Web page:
In 1895, Colonel Albert Pope, an early bicycle proponent and manufacturer, noticed that bicycles were losing ground to a new leisure activity for the wealthy, the horseless carriage. Pope hired an engineer and they began to experiment. Starting with a manufacturing empire already in place, Pope had an enormous advantage over others who were working toward the same goal. By 1899, the Pope Manufacturing Company had become the largest car producer in America, having produced over 500 vehicles.
Pope autos were noted for their speed, quality, reliability, and excellent hill climbing ability. The Pope-Hartford was to become the most successful and longest-lived of the Pope cars. The exceptional craftsmanship used to make this car is evident in the brass work and the use of mahogany for the dash and fender-mounted battery box. Leather was used for the upholstery, interior panels, and the fender and running board aprons.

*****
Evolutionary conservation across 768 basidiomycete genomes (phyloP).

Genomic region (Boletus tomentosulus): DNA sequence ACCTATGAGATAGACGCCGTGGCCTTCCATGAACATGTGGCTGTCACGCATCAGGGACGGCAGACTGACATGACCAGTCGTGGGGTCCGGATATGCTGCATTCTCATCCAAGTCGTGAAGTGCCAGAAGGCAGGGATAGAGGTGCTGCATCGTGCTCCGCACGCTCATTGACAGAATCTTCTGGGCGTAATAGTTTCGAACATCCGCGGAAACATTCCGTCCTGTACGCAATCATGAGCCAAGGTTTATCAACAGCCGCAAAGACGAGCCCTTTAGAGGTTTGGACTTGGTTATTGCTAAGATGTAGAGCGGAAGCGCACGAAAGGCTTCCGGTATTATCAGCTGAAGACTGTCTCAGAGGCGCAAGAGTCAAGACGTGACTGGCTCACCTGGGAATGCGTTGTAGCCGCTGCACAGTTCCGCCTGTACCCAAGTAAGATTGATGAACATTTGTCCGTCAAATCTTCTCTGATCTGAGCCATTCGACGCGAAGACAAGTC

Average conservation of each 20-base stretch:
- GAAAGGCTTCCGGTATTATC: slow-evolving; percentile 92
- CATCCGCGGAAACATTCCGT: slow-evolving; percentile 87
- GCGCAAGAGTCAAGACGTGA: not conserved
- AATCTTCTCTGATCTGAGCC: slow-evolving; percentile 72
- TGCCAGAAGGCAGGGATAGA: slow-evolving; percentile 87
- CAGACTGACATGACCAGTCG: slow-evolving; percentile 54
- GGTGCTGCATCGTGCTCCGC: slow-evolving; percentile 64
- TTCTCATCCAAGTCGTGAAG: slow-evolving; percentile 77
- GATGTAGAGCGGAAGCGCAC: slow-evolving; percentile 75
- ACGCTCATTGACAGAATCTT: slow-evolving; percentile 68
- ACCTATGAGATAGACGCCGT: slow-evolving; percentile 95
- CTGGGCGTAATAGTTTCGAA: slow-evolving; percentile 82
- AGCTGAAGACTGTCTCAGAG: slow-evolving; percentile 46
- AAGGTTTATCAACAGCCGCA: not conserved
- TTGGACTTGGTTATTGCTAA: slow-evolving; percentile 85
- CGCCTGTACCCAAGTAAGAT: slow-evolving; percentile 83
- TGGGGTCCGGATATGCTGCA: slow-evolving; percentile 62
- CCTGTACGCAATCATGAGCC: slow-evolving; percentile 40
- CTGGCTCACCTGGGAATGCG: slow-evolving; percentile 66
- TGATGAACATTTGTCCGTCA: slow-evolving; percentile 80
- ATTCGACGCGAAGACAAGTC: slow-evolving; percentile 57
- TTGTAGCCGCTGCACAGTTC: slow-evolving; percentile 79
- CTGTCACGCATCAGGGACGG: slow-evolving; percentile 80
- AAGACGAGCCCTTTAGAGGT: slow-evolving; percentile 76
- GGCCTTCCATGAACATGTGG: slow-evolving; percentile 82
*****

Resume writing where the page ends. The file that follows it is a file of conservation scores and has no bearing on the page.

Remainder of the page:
Pope-Hartfords also enjoyed wide acceptance as chassis for fire apparatus and commercial vehicles.